Snowboardings progression and future aren’t set in stone. True statement? Undoubtedly, which makes it a part of the majesty of what we all do. The potential for doing anything is limitless whether it’s Travis Rice pushing the limits of how many times you can cork a spin, Scott Stevens and Jesse Burtner showing us to think outside the box with technical rail progression, or Jeremy Jones (big mountain) riding lines that others wouldn’t touch. So why is it that the statement of Freestyle being the future keeps showing up and is it really the future?
It’s undeniable the grip freestyle has on the media both in just the microcosm of snowboarding and the mainstream. Pick up a magazine and flick through the pages whether it’s ads, stories, interviews, or what have you there’s an undeniable presence of the freestyle focus. Turn on the TV and most televised events are either the X-Games or The Dew Tour. Every four winters we get the Olympics but the big hype is typically in the halfpipe.
Look at the big percentage of guys filming and riding in the backcountry most are riders that made their name in the park first and are now out there spinning 1080 double corks off huge cheese wedges or doing something technical off a more natural feature. It’s part of the natural progression as a rider, when the abuse of riding park all day takes its toll they started to move towards riding pow lines and dropping cliffs, but they’re still adding tricks they learned in the park to these features.
How accessible is it for someone to ride powder lines every day? Realistically for most it’s not, but it’s far easier for a resort to plop a few rails into the snow, push a couple mounds and build a jump, and if they have the budget and can make the snow a halfpipe. Now I’m not saying everyone feels the urge to go ride the park as there will always be those purists that just like riding down groomers, through the trees, or being a powder hound and sniffing out a stash of the goods. But how many of those people also like buttering around, jumping over or off natural features, and throwing a 180 here or there?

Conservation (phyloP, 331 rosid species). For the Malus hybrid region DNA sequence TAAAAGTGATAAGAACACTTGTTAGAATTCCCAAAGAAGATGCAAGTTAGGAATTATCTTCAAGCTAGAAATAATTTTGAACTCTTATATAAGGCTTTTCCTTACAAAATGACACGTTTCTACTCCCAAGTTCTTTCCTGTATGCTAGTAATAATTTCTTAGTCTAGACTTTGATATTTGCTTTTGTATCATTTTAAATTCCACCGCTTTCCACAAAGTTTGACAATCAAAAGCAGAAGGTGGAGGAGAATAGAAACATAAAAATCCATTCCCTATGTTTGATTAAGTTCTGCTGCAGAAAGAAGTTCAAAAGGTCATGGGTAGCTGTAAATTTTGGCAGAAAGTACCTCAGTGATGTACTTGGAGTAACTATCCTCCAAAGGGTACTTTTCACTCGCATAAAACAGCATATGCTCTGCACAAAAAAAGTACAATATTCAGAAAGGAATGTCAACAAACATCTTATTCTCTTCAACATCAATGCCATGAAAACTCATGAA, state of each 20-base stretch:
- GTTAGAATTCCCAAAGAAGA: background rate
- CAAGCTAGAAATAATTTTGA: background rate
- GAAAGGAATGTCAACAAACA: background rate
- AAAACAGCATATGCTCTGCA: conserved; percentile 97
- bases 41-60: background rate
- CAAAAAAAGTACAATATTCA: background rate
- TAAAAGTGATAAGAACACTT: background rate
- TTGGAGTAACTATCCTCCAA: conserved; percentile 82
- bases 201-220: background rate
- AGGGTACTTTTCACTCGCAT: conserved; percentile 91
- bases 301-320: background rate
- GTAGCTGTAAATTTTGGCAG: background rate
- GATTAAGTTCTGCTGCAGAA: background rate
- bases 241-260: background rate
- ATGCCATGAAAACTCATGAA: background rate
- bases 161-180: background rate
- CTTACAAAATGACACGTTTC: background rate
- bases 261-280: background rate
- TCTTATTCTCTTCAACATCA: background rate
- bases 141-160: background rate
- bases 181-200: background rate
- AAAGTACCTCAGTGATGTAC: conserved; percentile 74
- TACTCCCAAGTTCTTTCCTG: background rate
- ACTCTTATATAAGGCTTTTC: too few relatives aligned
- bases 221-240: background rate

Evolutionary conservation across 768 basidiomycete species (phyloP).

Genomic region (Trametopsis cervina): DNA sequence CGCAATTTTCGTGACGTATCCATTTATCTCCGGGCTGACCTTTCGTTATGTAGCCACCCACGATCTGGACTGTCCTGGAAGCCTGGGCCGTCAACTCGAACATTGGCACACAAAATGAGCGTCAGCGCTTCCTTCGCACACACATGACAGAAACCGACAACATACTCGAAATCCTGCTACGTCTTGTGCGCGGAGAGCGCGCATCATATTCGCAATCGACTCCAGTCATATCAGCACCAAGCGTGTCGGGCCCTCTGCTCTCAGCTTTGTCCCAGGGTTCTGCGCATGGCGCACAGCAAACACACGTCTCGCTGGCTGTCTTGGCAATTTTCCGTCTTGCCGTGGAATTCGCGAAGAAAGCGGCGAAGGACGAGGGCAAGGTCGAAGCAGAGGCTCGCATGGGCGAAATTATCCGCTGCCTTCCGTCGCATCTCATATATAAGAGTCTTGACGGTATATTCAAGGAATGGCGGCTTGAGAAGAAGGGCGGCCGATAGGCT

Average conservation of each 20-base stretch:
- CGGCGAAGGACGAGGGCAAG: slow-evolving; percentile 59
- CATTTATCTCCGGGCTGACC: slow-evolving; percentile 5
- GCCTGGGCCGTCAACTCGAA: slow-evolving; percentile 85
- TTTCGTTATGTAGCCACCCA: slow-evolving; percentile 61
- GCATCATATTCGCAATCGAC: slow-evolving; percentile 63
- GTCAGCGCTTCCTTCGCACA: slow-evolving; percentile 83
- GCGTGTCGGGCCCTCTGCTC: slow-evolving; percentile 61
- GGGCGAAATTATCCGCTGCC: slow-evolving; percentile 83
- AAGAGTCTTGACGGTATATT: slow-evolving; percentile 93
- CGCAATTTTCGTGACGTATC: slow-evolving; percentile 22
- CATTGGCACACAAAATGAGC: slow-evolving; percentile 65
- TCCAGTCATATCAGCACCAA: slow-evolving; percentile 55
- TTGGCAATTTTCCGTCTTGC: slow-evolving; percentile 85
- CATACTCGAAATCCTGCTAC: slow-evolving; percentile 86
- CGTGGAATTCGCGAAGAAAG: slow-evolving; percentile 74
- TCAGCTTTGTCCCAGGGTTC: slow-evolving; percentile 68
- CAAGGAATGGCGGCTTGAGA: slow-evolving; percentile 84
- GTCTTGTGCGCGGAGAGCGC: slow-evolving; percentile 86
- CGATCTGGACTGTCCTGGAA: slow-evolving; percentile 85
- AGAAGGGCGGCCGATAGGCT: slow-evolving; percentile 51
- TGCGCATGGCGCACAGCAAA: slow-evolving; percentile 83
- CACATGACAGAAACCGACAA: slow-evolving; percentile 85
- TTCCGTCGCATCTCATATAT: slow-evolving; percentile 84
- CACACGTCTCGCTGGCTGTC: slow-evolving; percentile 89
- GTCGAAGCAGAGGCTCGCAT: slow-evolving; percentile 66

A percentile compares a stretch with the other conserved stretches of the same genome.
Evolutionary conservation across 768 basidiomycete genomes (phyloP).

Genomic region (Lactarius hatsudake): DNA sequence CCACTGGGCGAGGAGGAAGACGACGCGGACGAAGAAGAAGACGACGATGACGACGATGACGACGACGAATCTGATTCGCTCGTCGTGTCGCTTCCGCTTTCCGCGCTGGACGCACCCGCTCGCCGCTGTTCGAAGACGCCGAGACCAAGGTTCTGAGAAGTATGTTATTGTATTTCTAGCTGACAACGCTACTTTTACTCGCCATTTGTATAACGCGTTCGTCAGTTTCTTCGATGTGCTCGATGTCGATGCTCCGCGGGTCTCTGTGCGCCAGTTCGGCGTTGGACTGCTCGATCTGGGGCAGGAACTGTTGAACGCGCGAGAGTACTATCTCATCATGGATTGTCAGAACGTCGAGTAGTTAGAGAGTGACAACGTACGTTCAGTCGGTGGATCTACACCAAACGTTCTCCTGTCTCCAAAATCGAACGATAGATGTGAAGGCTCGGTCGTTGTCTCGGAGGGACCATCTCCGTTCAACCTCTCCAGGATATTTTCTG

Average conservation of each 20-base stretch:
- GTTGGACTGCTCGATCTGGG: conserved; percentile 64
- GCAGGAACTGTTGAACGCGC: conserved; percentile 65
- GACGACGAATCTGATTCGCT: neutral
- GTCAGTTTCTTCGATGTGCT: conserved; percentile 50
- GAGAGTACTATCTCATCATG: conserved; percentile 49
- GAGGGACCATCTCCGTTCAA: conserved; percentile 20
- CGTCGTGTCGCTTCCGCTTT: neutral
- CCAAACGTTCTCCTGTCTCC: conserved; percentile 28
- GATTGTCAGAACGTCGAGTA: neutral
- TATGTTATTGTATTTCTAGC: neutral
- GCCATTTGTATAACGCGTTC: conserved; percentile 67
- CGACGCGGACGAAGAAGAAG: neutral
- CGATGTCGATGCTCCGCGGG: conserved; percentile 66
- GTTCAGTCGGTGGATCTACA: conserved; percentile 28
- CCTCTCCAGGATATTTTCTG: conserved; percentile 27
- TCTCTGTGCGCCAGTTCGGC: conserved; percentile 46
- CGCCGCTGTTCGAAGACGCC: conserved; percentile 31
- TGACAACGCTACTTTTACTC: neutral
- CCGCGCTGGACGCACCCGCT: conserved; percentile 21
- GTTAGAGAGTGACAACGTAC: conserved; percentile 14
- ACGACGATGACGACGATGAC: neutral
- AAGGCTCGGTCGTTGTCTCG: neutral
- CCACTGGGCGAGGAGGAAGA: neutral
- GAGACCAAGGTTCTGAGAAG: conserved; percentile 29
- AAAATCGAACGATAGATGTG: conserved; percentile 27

Starting to notice a trend here? Freestyle in the sense of being a purist to that aspect might not be the actual future, but all mountain freestyle definitely has that potential. I see more guys in their late 30’s throwing 180’s off side hits or ollieing off rollers out there than I did 10 years ago. Buttering potential has just gone insane with all the anti-camber options out there as well.
Age will always be a factor in this as well. As more people from my generation start to age and realize they can’t huck their meat off a 50 foot park jump like they used to, but that they can still butter around and ollie off rollers and do small side hits. If anything everyone will still retain some of that freestyle aspect as they transition as a rider. With that in mind it’s safe to say that all mountain freestyle is the future but not full blown freestyle. What is every ones thoughts on this?